A 2Pac painting that was featured in the 2001 hit film Baby Boy is among the items left behind by the late John Singleton – and it’s worth $75,000.
Radar Online obtained court documents filed by the filmmaker’s estate on Wednesday (February 1), which included an updated list of assets Singleton left when he passed away in 2019.
In addition to the ‘Pac painting, the famous lowrider bike used in Baby Boy is also among Singleton’s assets and is valued at an estimated $50,000. An original Boyz n the Hood poster worth $700 was also listed, as well as 13 director script binders worth $6,500 for classic films such as Poetic Justice, Shaft, Black Snake Moan and Hustle & Flow.
Singleton’s estate, which is run by his mother Sheila Ward, listed his total assets at an estimated $156,700. Other items include boxes of classic comic books and seven personal journals that he wrote in during the production of various films. The filing noted John was “a famous movie director, who had a major impact on the movie industry and movie history” when valuing the journals at $3,500.
John Singleton died unexpectedly at only 51-years-old in April 2019 after suffering multiple strokes. He was not only the first African-American to be nominated for a Best Director Oscar but also the youngest. He was just 24 when he earned the nod for Boyz n the Hood in 1992.
Everyone from RZA and Spike Lee to Jordan Peele and Halle Berry sent their condolences on social media when news of Singleton’s death broke. Ice Cube also shared some words, thanking the mastermind for jumpstarting his movie career and making him the bonafide star he is today.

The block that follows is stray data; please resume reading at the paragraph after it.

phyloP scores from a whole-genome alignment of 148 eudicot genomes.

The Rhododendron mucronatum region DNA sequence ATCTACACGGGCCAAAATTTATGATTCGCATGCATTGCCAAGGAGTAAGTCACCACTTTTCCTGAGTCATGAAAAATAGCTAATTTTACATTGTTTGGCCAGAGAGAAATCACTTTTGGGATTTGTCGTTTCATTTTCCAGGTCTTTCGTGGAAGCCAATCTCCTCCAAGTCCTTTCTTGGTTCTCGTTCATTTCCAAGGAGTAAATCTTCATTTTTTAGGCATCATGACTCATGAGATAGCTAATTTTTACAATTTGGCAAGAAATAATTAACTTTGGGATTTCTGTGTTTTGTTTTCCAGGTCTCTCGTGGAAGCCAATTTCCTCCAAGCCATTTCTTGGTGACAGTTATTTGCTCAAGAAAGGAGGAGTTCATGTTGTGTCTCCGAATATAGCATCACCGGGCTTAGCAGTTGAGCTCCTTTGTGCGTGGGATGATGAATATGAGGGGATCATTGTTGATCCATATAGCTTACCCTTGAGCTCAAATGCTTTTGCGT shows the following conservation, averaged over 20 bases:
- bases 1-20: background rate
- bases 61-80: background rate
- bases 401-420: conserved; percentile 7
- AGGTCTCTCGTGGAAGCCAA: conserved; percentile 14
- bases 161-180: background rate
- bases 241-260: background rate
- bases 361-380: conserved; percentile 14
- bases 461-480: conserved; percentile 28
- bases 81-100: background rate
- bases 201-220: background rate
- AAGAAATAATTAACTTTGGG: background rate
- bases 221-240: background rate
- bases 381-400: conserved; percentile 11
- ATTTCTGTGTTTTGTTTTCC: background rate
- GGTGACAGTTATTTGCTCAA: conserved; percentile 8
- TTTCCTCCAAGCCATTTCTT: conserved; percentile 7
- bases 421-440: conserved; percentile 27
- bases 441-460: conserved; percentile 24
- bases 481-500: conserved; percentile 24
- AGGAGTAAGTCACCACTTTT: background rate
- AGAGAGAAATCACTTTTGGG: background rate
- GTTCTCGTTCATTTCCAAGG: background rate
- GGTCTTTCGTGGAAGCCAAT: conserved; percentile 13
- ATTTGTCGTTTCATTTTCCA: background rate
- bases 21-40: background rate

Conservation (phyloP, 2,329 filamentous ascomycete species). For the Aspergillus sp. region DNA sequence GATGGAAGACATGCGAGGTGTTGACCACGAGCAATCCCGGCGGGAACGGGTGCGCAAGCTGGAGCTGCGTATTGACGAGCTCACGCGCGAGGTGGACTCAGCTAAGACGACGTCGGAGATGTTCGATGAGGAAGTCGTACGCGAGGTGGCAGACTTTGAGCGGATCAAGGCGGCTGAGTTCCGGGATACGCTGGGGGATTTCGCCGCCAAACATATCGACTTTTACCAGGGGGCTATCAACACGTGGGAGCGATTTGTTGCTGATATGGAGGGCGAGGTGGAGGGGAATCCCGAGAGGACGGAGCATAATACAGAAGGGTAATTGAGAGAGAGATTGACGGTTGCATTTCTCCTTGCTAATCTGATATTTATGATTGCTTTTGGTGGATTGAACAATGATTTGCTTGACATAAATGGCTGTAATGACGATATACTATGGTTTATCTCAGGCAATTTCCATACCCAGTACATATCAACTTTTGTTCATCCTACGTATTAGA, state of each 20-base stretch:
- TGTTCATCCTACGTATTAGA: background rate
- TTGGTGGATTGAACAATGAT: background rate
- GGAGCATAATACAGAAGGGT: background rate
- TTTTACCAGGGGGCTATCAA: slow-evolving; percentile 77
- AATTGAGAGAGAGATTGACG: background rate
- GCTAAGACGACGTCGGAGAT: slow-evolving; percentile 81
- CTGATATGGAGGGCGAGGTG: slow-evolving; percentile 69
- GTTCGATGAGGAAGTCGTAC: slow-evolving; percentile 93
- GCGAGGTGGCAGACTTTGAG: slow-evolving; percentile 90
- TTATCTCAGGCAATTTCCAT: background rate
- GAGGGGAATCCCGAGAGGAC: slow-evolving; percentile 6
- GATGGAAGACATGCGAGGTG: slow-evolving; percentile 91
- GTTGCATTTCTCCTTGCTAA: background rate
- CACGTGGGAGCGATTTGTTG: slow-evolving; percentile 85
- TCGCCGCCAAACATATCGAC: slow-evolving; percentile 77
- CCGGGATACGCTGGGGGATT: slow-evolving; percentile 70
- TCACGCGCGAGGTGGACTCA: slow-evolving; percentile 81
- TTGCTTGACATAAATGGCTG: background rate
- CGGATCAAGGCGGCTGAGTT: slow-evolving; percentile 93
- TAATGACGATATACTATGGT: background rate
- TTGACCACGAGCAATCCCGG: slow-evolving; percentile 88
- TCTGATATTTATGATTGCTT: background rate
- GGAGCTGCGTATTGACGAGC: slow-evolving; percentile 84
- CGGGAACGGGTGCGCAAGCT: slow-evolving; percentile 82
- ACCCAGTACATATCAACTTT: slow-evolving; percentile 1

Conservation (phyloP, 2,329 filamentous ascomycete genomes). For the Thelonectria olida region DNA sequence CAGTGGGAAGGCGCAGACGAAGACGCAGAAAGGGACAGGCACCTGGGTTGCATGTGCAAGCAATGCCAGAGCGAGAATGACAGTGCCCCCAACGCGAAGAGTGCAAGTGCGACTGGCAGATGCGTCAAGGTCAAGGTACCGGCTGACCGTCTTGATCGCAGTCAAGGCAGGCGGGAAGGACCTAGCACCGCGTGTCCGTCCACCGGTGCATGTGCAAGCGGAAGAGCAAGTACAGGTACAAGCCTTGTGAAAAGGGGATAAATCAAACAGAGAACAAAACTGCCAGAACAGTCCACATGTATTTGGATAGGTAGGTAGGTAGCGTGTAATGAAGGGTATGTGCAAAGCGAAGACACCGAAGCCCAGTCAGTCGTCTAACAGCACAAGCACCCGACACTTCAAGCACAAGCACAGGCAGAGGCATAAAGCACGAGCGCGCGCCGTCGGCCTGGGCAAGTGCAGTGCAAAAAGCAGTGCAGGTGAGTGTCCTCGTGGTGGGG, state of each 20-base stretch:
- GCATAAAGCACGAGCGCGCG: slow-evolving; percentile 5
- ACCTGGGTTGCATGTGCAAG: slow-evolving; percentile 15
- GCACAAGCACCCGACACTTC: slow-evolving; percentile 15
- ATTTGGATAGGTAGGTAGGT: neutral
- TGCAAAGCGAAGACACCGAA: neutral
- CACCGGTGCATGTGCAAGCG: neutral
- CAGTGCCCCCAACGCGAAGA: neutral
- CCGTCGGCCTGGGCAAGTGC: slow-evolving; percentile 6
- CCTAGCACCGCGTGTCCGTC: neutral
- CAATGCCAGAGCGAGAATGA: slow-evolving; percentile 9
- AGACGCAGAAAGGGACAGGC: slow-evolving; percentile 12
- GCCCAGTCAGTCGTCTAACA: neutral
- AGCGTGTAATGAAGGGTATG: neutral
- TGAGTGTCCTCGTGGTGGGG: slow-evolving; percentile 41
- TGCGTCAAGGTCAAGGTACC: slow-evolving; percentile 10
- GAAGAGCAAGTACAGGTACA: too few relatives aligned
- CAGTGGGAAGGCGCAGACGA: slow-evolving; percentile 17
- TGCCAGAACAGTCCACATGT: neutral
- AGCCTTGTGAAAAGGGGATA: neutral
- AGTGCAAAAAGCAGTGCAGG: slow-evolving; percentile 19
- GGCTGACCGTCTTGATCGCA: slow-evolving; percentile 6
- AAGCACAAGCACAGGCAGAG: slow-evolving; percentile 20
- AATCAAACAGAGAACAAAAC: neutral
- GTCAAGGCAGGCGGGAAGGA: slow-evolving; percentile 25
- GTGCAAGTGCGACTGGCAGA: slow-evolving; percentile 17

“I was discovered by a master filmmaker by the name of John Singleton,” Cube wrote. “He not only made me a movie star but made me a filmmaker.
“There are no words to express how sad I am to lose my brother, friend & mentor. He loved bring the black experience to the world. ..Us at Cannes ‘90.”
One month after his passing, Singleton’s hometown of Los Angeles celebrated his legacy with a day named in his honor, declaring May 21, 2019 as “John Singleton Day.”
“There is not enough that can be said about John Singleton and the profound impact he made in his 51 years of life,” Los Angeles City Council President Herb J. Wesson Jr. said in a press release. “In a time and in an industry where all the odds were stacked against him, John overcame and became the best at his craft. And more than maybe anyone, he opened people’s eyes to a reality and an experience of South Los Angeles that had been overlooked by society.”
He added: “Now in Los Angeles, this day is a time to celebrate John and his legacy. It’s far sooner than we should have to, but there is so much to celebrate.”